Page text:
Making An MP3 Disc With BurnAware Free


My main burning software currently is BurnAware Free.

Warning: At the end of the setup it offers to install WinZip and 360 Total Security. Just click on Decline, or you can accept.

The interface is pretty straightforward. You make an Audio CD and an MP3 Disc the same way. I’m assuming here you already have a source for MP3 files.

Pros and Cons

The advantage of an audio CD is its compatibility with most CD players. On the other hand, an MP3 disk can hold more songs but your CD player must be compatible with the MP3 format for it to work.


How It Works

So, click on either the Audio CD icon or MP3 Disc– in this case an MP3 Disc.

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In the next window drag and drop your music files in or click the green Add files button at the top of the program window.

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If you want to burn multiple copies, click on Compilation in the top-left menu, then Options.

burnaware-free-file-options

In the Number of copies box, click on the up-arrow to adjust accordingly, then click OK.


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Once you start adding files, you’ll see the Estimated size on disc towards the bottom starts turning blue in proportion to how much space is left on the disc.

When you make an audio CD, you have to go by the number of minutes. A standard CD can handle 80 minutes of songs. If you add too many songs, the estimate icon turns red and you’ll have to delete a song or two to confirm.

I have a folder with 20 songs and when I copy them over to make an Audio CD I end up with only 6 minutes left, so I could slip in another six-minute song.

burnaware-total-time-left-audio-cd

If I copy the files to an MP3 disc, I have 482 MB free. I copied the same files over and over until the CD icon filled up and managed 77 songs with 3 MB to spare. These numbers are going to vary depending on the quality (or Bitrate) of the songs. A lower quality Bitrate would allow for smaller files and more songs to be squeezed onto the disc.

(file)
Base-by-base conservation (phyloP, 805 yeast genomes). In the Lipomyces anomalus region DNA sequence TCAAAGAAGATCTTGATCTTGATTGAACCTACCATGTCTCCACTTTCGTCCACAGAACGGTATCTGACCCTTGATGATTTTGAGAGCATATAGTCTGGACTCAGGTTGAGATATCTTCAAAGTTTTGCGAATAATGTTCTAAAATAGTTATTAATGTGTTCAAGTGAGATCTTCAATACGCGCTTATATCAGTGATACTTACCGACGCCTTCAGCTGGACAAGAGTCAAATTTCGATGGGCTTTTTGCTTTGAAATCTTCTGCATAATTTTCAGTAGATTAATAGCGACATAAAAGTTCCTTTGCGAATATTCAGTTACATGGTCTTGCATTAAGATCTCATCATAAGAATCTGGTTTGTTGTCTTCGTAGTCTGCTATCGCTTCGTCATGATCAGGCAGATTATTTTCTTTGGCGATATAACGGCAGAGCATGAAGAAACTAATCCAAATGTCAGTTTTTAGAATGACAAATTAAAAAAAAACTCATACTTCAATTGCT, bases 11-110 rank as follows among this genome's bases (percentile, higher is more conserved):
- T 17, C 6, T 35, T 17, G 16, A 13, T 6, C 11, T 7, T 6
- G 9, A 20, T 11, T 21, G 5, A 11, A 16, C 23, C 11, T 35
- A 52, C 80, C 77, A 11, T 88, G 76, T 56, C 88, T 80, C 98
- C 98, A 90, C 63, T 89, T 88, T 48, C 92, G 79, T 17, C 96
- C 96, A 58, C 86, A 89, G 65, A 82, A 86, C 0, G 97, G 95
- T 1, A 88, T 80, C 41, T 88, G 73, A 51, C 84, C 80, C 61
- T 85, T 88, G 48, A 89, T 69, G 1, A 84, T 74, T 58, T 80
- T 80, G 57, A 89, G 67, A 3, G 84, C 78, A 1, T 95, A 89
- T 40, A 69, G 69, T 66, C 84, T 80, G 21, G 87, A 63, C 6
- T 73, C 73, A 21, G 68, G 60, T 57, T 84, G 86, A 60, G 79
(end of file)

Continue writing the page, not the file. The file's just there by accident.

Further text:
burnaware-toal-space-left-mp3-cd

Then, just click on the Burn button (red circle in the top left-hand corner). With an MP3 disc, you can also experiment with a DVD. And that’s it.

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About the Author

Terry Hollett

Terry is a self-taught computer aficionado, who after being exposed to Windows 3.1 in the early 1990's devoured every book and magazine on the subject he could get his hands on. A published author with over 20 years' experience building and servicing computers for friends and family he started his first website in 2002 at Hit Any Key.

3 Comments

  1. But why would I ever want to ? Unless your music player is from out of the ark and only handles CD’s just burnbto you hard drive or better still cloud server and drag and drop onto a USB stick – so much more convenient and you can add and subtract songs whenever you like.

    CD players will be as scarce as 1.44mb floppy drives soon and as a result CDs are already increasing in price.

  2. Though I somewhat agree with Reg Watson, there are plenty of folks who still have and use CD players, like those whose vehicle does not have the mp3 player jack. Using older technology is not a crime. Supplying information to assist (not just you), is part of what makes DCT great, Mindblower!

  3. I agree with both of you.

    Reg, my migration started thus:open reel -> Hi Fi VHS -> CD -> Wave/MP3 for home, and 8-track -> cassette -> CD -> MP3 in the vehicle. We are talking of recordable formats, meaning vinyl records do not come into the picture. Today, I dump my MP3’s on to hard drives and mix and match to my heart’s content, the versatility of which I simply could not love any more. What I hated with CDs and DVDs was that I could not make a change once I burned it, unless it was a DVD/CD-RW, but every one I have had of those has been flaky, and eventually, unreadable.

    It is good to know that CD’s are going up in price because I have a truckload to sell for which I see no use anymore. 🙂

    The background hiss, loss of high frequencies using Dolby or DBx, distortion, ability to find a passage in a song, ability to get to the beginning or the end of a song easily, lack of the repeat function, machines chewing up tape, DVD/CD’s becoming unreadable due to inexplicable corruption, and the lack of versatility in mixing or changing order of the songs all rankled me.to no end.

    And, Mindblower, I had my CD player replaced with a cassette deck when I ordered my 1999 car (which I still drive) because I have 750+ cassettes. But, I was delighted to obtain one of those funky adapters which allows me to either play a cassette (though I have no idea why I would want to) or my current method, MP3s. Indeed, using older technology is NOT a crime. I still have all the vintage hardware I had gathered from 1970 to 1978 and have mentioned above and they all work great for me.

    Yes, Burnaware has been my choice for CD/DVD burning all these years.

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